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Publication numberUS5963308 A
Publication typeGrant
Application numberUS 08/801,520
Publication dateOct 5, 1999
Filing dateFeb 18, 1997
Priority dateFeb 20, 1996
Fee statusLapsed
Publication number08801520, 801520, US 5963308 A, US 5963308A, US-A-5963308, US5963308 A, US5963308A
InventorsMinoru Takasaki, Yukihiro Matsumoto
Original AssigneeCanon Kabushiki Kaisha
Export CitationBiBTeX, EndNote, RefMan
External Links: USPTO, USPTO Assignment, Espacenet
Distance measuring apparatus
US 5963308 A
Abstract
In a distance measuring apparatus for measuring the distance to an object on the basis of reflected light obtained as a result of projecting light toward the object, in the case of an active distance measurement operation, the flickering frequency of a light beam projected from a light projection unit (B) toward the object (A) is prolonged within the range in which charges obtained by a signal charge supply unit (C) are not saturated in a circulating shift register (E). When the flickering period is longer than a predetermined period, a distance measurement operation inhibition unit (L) inhibits transition to a passive distance measurement operation.
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Claims(27)
What is claimed is:
1. A distance measuring apparatus, which comprises light projection means driven to flicker and project light beam pulses onto an object, and distance measuring means for measuring a distance to the object on the basis of reflected light obtained by projecting the light beam pulses onto the object, comprising:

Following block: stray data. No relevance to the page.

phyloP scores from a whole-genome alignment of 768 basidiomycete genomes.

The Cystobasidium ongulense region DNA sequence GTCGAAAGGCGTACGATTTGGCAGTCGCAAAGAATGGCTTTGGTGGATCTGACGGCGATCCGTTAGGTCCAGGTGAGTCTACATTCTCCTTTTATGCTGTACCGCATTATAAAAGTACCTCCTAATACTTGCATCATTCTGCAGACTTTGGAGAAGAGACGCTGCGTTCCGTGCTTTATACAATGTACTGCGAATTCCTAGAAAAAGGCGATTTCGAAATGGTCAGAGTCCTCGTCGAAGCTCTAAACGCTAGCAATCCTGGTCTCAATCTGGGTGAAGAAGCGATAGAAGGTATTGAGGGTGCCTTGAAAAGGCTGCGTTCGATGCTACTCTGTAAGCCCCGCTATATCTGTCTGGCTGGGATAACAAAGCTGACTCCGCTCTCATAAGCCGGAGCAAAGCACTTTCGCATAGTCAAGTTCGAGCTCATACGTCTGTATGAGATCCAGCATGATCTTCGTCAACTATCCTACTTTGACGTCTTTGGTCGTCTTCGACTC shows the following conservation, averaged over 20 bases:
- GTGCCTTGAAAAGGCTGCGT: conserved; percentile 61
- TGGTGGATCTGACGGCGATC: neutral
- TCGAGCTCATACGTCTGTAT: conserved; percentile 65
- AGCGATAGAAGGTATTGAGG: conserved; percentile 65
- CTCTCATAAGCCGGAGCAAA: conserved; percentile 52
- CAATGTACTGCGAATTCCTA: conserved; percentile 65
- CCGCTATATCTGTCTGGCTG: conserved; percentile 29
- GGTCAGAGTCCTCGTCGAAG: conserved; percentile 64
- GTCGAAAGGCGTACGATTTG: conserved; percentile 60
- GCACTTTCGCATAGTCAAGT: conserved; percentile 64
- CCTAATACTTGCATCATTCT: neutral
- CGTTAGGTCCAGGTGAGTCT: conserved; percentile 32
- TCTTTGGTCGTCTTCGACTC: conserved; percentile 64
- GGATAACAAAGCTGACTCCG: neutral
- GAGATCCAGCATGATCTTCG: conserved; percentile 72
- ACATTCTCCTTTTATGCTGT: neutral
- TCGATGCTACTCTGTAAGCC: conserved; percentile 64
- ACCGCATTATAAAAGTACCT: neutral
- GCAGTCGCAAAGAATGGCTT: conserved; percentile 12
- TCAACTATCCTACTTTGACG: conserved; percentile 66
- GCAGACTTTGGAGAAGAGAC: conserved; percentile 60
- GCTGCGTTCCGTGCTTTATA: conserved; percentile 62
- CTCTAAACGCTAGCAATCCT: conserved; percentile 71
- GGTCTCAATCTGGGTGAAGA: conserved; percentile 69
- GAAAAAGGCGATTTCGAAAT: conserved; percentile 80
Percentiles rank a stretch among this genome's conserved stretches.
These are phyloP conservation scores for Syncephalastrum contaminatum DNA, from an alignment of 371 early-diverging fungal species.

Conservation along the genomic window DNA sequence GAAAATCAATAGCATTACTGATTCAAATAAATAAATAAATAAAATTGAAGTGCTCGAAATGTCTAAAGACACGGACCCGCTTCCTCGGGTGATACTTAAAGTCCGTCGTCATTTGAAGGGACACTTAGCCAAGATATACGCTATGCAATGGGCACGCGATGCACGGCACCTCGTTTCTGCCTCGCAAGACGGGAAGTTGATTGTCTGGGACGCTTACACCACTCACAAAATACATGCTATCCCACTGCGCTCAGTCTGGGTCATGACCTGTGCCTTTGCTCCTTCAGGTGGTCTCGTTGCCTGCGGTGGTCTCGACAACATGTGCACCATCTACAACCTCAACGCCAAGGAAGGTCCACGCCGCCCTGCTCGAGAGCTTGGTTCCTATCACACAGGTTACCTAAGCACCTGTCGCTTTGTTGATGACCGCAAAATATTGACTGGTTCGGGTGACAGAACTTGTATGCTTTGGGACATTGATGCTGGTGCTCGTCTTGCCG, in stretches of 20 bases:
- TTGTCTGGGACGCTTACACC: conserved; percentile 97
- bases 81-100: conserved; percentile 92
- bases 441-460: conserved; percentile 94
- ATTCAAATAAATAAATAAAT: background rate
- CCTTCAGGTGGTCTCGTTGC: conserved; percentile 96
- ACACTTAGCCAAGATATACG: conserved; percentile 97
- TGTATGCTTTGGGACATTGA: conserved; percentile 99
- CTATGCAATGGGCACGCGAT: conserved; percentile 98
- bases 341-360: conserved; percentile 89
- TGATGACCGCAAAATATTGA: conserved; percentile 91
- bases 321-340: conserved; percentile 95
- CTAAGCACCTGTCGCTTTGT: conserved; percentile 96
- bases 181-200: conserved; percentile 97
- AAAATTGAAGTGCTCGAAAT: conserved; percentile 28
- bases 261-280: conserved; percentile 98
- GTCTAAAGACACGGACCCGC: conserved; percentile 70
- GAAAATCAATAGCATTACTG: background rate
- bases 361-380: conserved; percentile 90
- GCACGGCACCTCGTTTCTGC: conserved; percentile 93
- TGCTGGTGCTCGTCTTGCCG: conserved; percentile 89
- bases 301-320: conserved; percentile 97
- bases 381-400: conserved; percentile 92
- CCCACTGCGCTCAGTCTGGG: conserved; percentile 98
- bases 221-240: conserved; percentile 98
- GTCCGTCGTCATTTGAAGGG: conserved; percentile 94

detection means for detecting a situation of the object;
flickering frequency changing means for changing a flickering frequency of said light projection means in accordance with the situation of the object detected by said detection means; and
photoelectric conversion means, signal charge integral means, signal charge supply means, signal charge injection means, and a circulating shift register,
wherein said photoelectric conversion means comprises a plurality of photoelectric conversion elements for photoelectrically converting the light beam pulses consequently obtained when the light beam pulses projected from said light projection means are reflected by the object, and outputting signal charges,
said signal charge integral means integrating the signal charges respectively output from said plurality of photoelectric conversion elements,
said signal charge supply means transferring the signal charge integrated by said signal charge integral means to said signal charge injection means in accordance with a predetermined pulse,
said signal charge injection means injecting the signal charge transferred by said signal charge supply means into said circulating shift register,